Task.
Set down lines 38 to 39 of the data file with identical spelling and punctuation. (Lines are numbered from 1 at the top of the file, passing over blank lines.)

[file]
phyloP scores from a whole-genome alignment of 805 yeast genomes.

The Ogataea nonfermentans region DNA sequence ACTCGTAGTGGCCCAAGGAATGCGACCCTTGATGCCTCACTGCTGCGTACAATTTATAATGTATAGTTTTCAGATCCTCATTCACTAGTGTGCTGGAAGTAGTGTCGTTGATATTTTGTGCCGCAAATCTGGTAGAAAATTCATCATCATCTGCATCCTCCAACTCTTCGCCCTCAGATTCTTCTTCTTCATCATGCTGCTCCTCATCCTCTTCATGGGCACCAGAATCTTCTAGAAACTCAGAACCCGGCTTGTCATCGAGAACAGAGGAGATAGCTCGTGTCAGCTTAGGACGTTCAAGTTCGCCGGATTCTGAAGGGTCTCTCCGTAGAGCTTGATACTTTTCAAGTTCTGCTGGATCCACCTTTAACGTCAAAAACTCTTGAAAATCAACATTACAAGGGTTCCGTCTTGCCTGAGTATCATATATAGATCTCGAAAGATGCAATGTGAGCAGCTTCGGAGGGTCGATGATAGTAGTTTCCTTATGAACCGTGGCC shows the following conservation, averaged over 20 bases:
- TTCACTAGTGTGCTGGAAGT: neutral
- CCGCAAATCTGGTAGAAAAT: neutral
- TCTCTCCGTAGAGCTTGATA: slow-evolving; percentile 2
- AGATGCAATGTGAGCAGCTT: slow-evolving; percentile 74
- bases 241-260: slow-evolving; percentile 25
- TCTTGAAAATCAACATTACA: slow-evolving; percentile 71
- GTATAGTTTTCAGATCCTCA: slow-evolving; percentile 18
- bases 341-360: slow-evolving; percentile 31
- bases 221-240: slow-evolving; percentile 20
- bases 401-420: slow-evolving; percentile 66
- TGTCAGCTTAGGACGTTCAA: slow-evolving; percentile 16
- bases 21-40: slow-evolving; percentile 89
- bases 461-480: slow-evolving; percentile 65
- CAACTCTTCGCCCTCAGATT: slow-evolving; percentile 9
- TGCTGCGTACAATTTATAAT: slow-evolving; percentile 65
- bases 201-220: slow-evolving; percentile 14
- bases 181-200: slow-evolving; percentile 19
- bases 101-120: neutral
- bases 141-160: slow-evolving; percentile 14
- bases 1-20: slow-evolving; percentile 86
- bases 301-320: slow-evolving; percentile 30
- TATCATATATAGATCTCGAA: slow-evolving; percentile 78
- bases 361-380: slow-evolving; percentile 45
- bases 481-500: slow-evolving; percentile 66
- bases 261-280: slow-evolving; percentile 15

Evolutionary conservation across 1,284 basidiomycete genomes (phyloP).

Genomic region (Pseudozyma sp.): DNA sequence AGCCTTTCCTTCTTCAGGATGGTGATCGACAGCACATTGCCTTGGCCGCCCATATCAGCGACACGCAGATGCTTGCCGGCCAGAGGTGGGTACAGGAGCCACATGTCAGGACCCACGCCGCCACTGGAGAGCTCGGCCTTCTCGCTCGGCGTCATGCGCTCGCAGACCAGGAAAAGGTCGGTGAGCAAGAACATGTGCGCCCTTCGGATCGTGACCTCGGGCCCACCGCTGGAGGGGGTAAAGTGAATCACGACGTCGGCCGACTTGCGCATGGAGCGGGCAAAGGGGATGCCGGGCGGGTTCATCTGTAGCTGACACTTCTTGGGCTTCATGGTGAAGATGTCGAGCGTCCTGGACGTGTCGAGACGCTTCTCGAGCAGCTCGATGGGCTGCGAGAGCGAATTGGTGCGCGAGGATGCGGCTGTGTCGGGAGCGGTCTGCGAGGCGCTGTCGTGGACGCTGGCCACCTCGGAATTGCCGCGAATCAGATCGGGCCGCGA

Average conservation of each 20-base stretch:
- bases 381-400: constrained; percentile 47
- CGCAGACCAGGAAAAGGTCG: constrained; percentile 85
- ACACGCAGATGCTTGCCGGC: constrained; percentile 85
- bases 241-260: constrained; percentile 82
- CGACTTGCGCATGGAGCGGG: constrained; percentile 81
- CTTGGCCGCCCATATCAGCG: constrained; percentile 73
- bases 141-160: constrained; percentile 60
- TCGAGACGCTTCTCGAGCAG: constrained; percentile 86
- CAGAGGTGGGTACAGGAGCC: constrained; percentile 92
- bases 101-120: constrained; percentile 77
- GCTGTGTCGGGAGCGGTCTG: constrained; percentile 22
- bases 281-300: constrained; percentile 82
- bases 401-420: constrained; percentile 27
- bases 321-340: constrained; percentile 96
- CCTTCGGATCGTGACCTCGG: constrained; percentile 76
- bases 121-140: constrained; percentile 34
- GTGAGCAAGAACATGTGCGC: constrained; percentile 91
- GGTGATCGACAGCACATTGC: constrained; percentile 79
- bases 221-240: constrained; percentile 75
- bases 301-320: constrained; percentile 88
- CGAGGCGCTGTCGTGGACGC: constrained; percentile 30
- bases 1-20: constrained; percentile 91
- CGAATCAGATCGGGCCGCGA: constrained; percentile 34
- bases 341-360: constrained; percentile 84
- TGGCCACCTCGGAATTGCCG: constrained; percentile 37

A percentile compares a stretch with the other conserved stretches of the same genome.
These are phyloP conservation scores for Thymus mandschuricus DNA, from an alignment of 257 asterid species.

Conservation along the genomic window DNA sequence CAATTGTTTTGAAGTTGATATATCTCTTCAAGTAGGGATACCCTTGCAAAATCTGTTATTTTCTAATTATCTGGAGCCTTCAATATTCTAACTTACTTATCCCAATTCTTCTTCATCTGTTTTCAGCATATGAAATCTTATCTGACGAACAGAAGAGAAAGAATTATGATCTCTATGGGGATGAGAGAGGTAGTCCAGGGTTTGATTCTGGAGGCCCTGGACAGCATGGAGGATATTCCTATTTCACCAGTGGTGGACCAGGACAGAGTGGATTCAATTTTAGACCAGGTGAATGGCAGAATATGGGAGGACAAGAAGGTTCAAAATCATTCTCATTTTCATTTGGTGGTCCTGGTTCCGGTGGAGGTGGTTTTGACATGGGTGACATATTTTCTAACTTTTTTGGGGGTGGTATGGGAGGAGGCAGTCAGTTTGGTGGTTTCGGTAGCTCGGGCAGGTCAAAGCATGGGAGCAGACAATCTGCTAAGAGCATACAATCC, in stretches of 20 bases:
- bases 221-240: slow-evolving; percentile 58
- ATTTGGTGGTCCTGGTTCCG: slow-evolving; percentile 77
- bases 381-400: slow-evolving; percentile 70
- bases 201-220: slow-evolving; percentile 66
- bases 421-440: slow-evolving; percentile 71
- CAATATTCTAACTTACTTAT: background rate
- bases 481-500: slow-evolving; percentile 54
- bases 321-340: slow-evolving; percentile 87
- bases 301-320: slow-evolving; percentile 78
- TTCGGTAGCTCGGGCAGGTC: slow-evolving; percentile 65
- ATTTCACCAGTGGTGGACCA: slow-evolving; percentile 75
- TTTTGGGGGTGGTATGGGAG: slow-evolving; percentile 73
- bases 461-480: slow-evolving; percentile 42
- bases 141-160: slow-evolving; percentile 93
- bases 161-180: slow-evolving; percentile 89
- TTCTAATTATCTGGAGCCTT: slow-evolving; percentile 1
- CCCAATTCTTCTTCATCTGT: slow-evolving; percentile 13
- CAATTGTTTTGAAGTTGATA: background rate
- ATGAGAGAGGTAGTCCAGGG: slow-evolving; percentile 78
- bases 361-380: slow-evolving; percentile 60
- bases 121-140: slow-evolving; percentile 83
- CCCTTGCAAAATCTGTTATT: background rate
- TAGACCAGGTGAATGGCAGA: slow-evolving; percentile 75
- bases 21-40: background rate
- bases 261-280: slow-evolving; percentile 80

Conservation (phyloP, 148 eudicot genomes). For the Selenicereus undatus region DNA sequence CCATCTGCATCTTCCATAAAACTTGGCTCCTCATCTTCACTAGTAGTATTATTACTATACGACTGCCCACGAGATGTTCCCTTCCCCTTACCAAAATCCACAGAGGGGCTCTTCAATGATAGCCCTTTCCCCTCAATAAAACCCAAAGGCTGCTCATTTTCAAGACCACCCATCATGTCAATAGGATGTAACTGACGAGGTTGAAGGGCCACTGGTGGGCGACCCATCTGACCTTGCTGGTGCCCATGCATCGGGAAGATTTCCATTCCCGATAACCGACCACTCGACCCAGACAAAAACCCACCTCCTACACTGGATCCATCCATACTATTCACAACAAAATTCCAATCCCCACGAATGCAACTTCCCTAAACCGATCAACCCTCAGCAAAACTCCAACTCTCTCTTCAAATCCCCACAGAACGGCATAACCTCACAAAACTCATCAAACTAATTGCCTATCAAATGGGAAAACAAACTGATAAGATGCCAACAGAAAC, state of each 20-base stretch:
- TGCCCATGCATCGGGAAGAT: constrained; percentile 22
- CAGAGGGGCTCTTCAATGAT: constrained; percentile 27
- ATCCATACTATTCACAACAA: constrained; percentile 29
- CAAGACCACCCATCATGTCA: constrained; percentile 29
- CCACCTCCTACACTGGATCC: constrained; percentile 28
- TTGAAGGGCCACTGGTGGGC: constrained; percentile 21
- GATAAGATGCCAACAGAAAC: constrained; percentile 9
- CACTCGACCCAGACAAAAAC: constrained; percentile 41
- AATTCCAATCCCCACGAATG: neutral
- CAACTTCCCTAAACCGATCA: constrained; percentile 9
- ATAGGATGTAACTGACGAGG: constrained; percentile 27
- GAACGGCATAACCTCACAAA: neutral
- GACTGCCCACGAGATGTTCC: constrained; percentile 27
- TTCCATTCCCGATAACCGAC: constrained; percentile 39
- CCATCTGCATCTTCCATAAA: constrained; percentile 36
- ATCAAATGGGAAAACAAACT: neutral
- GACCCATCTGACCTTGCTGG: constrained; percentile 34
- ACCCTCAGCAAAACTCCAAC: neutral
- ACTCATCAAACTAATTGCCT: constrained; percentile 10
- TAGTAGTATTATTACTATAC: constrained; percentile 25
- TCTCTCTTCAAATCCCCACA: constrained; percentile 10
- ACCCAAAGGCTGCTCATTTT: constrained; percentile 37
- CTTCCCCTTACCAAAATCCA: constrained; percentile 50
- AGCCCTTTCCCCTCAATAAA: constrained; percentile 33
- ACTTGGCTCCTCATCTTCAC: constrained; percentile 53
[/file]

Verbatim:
- TCGAGACGCTTCTCGAGCAG: constrained; percentile 86
- CAGAGGTGGGTACAGGAGCC: constrained; percentile 92